A:

"Finance" is a broad term that describes two related activities: the study of how money is managed and the actual process of acquiring needed funds. Because individuals, businesses and government entities all need funding to operate, the field is often separated into three sub-categories: personal finance, corporate finance and public finance.



All three categories are concerned with activities such as pursuing sound investments, obtaining low-cost credit, allocating funds for liabilities, and banking. Yet each has its own specific considerations. For example, individuals need to provision for retirement expenses, which means investing enough money during their working years and ensuring that their asset allocation fits their long-term plans. A large company, on the other hand, may have to decide whether to raise additional funds through a bond issue or stock offering. Investment banks may advise the firm on such considerations and help them market the securities.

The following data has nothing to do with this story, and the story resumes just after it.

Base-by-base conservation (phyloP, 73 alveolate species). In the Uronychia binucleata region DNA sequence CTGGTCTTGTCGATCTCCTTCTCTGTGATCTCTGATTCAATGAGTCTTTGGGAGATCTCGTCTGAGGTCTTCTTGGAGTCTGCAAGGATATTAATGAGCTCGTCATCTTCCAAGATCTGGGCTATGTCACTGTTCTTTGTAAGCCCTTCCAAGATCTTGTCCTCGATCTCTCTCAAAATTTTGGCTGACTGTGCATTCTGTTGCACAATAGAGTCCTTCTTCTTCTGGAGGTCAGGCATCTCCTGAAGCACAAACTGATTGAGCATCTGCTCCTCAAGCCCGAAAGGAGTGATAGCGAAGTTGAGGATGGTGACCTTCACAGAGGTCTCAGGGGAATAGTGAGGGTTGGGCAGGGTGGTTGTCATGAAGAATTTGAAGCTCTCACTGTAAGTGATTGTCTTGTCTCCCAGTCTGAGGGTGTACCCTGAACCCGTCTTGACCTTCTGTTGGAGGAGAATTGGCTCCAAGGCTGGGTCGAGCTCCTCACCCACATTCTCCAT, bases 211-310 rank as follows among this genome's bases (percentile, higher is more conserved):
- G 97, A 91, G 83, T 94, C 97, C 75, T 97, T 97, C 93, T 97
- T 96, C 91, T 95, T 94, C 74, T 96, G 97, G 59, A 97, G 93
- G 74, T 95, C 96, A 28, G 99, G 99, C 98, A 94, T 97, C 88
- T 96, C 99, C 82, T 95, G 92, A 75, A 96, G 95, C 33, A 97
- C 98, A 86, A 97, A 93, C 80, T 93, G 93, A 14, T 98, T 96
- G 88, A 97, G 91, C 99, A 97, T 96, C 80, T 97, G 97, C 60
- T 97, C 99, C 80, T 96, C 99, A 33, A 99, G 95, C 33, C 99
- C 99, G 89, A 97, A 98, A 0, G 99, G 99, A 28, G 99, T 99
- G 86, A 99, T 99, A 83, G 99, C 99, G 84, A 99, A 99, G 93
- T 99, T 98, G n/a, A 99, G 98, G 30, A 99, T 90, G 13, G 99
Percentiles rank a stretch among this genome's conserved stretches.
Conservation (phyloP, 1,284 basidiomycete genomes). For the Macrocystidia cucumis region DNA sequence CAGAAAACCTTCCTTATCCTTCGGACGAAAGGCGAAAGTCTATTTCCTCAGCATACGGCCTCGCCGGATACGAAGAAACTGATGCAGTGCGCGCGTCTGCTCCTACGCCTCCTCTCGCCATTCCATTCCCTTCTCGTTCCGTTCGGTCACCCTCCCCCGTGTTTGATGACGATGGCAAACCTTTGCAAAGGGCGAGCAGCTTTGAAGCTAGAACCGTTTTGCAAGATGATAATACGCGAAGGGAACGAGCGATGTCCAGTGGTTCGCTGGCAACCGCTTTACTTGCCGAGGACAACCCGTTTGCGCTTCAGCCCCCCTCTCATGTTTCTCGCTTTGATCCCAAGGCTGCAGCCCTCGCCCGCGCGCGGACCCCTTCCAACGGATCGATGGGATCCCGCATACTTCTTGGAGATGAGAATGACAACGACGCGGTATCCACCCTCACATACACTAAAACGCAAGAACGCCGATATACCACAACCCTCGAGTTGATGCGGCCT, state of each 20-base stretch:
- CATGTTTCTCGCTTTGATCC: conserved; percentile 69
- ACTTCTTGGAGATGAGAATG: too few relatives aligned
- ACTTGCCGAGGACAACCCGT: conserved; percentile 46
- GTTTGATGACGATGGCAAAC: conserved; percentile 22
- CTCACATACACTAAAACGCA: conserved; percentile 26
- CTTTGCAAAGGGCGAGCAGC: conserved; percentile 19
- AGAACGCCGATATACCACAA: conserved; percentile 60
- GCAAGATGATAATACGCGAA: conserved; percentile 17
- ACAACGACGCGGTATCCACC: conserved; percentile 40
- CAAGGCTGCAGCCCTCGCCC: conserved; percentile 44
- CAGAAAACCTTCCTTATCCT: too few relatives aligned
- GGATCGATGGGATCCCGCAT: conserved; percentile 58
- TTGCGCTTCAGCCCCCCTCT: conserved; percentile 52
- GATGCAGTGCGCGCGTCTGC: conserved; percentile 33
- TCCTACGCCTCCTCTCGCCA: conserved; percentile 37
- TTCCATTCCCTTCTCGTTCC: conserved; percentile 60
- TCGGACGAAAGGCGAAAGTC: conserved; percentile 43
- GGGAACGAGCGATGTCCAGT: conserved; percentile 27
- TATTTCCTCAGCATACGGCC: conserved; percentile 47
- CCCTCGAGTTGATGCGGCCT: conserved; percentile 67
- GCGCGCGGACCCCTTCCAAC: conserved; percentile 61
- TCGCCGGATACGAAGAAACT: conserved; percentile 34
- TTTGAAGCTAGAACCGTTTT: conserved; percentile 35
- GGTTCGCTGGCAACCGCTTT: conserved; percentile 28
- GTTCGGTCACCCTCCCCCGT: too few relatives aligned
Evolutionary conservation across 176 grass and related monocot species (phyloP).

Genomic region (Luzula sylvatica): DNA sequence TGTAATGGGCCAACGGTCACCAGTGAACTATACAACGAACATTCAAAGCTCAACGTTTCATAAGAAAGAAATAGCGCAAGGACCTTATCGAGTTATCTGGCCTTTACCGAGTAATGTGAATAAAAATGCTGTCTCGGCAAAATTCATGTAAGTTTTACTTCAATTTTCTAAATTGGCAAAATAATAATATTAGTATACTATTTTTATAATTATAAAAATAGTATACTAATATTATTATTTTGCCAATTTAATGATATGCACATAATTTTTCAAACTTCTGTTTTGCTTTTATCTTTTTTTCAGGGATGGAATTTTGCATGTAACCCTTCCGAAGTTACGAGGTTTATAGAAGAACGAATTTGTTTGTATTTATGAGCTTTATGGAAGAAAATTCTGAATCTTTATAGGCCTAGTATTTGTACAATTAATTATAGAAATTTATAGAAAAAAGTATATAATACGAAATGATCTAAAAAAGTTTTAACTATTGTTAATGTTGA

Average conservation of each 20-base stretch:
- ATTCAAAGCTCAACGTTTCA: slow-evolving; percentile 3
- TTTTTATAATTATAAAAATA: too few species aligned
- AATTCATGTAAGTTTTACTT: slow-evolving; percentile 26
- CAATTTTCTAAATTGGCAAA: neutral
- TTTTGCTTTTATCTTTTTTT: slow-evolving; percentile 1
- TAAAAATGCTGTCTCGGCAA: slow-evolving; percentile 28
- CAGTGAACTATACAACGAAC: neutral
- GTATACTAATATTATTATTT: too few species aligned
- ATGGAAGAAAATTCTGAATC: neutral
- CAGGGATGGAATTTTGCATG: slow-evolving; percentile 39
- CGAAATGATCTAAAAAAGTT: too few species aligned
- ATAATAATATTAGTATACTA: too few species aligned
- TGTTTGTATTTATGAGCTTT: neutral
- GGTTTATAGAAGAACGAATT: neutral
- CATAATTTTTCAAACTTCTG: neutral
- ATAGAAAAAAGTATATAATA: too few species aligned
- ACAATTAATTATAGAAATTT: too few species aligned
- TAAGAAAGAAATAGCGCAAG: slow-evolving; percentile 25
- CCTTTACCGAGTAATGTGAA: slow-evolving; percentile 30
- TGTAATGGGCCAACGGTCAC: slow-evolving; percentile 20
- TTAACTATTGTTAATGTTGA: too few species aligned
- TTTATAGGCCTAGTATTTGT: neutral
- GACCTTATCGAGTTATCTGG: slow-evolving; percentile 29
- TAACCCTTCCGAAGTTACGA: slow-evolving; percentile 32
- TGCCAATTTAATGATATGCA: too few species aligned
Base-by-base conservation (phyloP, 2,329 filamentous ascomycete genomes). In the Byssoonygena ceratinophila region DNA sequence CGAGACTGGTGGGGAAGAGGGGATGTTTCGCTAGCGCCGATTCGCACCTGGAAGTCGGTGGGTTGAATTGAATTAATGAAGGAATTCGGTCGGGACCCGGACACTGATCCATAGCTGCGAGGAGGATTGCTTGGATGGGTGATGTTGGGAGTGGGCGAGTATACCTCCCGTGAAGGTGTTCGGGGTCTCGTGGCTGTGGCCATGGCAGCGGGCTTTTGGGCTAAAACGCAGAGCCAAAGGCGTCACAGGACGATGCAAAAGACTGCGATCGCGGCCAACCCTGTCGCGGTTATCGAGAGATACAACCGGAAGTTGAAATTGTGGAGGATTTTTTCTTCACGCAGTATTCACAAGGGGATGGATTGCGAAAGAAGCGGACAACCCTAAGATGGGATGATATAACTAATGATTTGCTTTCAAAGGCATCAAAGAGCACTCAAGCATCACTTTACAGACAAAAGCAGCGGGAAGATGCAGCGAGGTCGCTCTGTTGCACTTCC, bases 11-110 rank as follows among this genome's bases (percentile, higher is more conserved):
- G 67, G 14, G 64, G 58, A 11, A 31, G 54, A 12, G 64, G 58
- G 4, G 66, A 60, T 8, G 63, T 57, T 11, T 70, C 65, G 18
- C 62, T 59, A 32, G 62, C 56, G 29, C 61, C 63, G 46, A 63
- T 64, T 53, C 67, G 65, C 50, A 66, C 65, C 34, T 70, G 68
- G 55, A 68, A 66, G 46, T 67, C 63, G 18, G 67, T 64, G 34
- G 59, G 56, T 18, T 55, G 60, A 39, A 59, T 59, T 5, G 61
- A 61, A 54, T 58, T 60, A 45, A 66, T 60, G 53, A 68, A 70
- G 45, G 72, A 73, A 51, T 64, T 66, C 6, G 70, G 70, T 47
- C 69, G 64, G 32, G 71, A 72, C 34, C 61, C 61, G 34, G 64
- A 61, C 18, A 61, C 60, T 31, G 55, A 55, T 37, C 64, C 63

As for public finance, in addition to managing money for its day-to-day operations, a government body also has larger social responsibilities. Its goals include attaining an equitable distribution of income for its citizens and enacting policies that lead to a stable economy.



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